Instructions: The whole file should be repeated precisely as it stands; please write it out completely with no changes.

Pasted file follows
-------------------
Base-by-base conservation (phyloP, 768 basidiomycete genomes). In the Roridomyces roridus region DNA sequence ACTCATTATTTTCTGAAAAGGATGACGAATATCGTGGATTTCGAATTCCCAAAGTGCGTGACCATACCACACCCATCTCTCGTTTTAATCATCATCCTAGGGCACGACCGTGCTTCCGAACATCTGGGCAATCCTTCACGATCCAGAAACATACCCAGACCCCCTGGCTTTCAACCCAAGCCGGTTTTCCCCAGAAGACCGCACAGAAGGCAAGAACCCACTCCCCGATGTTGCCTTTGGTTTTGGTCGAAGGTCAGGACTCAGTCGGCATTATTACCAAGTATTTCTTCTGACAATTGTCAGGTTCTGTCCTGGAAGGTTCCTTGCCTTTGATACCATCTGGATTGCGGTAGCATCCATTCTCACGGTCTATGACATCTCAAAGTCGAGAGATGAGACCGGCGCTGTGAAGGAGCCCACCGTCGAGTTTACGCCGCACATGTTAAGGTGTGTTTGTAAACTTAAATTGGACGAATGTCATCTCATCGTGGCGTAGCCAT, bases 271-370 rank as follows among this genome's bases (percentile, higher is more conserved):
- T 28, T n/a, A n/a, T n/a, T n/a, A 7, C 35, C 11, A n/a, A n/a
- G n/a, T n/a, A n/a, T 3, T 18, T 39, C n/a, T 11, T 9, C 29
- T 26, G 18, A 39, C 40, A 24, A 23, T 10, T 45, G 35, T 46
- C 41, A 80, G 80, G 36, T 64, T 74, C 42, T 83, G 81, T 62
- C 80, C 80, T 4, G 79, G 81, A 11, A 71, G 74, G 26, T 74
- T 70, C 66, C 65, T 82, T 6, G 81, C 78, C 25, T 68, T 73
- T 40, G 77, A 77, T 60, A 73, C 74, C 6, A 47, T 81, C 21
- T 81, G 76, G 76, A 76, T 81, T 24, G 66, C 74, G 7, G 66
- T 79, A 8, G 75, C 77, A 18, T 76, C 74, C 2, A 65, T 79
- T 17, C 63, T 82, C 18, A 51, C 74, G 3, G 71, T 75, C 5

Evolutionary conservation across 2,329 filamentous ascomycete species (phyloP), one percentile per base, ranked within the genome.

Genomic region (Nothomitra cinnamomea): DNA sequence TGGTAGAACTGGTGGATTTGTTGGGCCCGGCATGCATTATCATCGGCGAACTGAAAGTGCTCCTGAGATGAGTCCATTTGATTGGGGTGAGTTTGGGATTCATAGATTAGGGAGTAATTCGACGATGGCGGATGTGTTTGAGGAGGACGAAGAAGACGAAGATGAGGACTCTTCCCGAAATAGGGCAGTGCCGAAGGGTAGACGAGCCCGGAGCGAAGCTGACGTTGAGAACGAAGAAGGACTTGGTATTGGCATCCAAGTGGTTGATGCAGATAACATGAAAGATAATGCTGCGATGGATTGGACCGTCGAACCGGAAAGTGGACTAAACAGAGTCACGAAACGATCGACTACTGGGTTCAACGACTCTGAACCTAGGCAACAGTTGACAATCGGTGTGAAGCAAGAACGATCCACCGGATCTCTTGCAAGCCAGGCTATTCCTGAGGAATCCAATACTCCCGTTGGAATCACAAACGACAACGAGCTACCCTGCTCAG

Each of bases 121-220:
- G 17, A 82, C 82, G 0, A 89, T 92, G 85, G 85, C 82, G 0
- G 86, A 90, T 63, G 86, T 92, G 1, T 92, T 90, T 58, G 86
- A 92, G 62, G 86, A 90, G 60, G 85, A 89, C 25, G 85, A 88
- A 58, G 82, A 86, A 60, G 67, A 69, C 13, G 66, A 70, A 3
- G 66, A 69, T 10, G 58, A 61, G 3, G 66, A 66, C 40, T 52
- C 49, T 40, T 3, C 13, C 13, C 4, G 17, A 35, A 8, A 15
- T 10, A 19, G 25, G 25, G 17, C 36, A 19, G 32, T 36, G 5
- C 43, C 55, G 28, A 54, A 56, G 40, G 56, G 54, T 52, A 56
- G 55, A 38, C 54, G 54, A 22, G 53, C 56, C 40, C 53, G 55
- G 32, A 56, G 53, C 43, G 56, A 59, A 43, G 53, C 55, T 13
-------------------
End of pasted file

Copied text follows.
Base-by-base conservation (phyloP, 768 basidiomycete genomes). In the Roridomyces roridus region DNA sequence ACTCATTATTTTCTGAAAAGGATGACGAATATCGTGGATTTCGAATTCCCAAAGTGCGTGACCATACCACACCCATCTCTCGTTTTAATCATCATCCTAGGGCACGACCGTGCTTCCGAACATCTGGGCAATCCTTCACGATCCAGAAACATACCCAGACCCCCTGGCTTTCAACCCAAGCCGGTTTTCCCCAGAAGACCGCACAGAAGGCAAGAACCCACTCCCCGATGTTGCCTTTGGTTTTGGTCGAAGGTCAGGACTCAGTCGGCATTATTACCAAGTATTTCTTCTGACAATTGTCAGGTTCTGTCCTGGAAGGTTCCTTGCCTTTGATACCATCTGGATTGCGGTAGCATCCATTCTCACGGTCTATGACATCTCAAAGTCGAGAGATGAGACCGGCGCTGTGAAGGAGCCCACCGTCGAGTTTACGCCGCACATGTTAAGGTGTGTTTGTAAACTTAAATTGGACGAATGTCATCTCATCGTGGCGTAGCCAT, bases 271-370 rank as follows among this genome's bases (percentile, higher is more conserved):
- T 28, T n/a, A n/a, T n/a, T n/a, A 7, C 35, C 11, A n/a, A n/a
- G n/a, T n/a, A n/a, T 3, T 18, T 39, C n/a, T 11, T 9, C 29
- T 26, G 18, A 39, C 40, A 24, A 23, T 10, T 45, G 35, T 46
- C 41, A 80, G 80, G 36, T 64, T 74, C 42, T 83, G 81, T 62
- C 80, C 80, T 4, G 79, G 81, A 11, A 71, G 74, G 26, T 74
- T 70, C 66, C 65, T 82, T 6, G 81, C 78, C 25, T 68, T 73
- T 40, G 77, A 77, T 60, A 73, C 74, C 6, A 47, T 81, C 21
- T 81, G 76, G 76, A 76, T 81, T 24, G 66, C 74, G 7, G 66
- T 79, A 8, G 75, C 77, A 18, T 76, C 74, C 2, A 65, T 79
- T 17, C 63, T 82, C 18, A 51, C 74, G 3, G 71, T 75, C 5

Evolutionary conservation across 2,329 filamentous ascomycete species (phyloP), one percentile per base, ranked within the genome.

Genomic region (Nothomitra cinnamomea): DNA sequence TGGTAGAACTGGTGGATTTGTTGGGCCCGGCATGCATTATCATCGGCGAACTGAAAGTGCTCCTGAGATGAGTCCATTTGATTGGGGTGAGTTTGGGATTCATAGATTAGGGAGTAATTCGACGATGGCGGATGTGTTTGAGGAGGACGAAGAAGACGAAGATGAGGACTCTTCCCGAAATAGGGCAGTGCCGAAGGGTAGACGAGCCCGGAGCGAAGCTGACGTTGAGAACGAAGAAGGACTTGGTATTGGCATCCAAGTGGTTGATGCAGATAACATGAAAGATAATGCTGCGATGGATTGGACCGTCGAACCGGAAAGTGGACTAAACAGAGTCACGAAACGATCGACTACTGGGTTCAACGACTCTGAACCTAGGCAACAGTTGACAATCGGTGTGAAGCAAGAACGATCCACCGGATCTCTTGCAAGCCAGGCTATTCCTGAGGAATCCAATACTCCCGTTGGAATCACAAACGACAACGAGCTACCCTGCTCAG

Each of bases 121-220:
- G 17, A 82, C 82, G 0, A 89, T 92, G 85, G 85, C 82, G 0
- G 86, A 90, T 63, G 86, T 92, G 1, T 92, T 90, T 58, G 86
- A 92, G 62, G 86, A 90, G 60, G 85, A 89, C 25, G 85, A 88
- A 58, G 82, A 86, A 60, G 67, A 69, C 13, G 66, A 70, A 3
- G 66, A 69, T 10, G 58, A 61, G 3, G 66, A 66, C 40, T 52
- C 49, T 40, T 3, C 13, C 13, C 4, G 17, A 35, A 8, A 15
- T 10, A 19, G 25, G 25, G 17, C 36, A 19, G 32, T 36, G 5
- C 43, C 55, G 28, A 54, A 56, G 40, G 56, G 54, T 52, A 56
- G 55, A 38, C 54, G 54, A 22, G 53, C 56, C 40, C 53, G 55
- G 32, A 56, G 53, C 43, G 56, A 59, A 43, G 53, C 55, T 13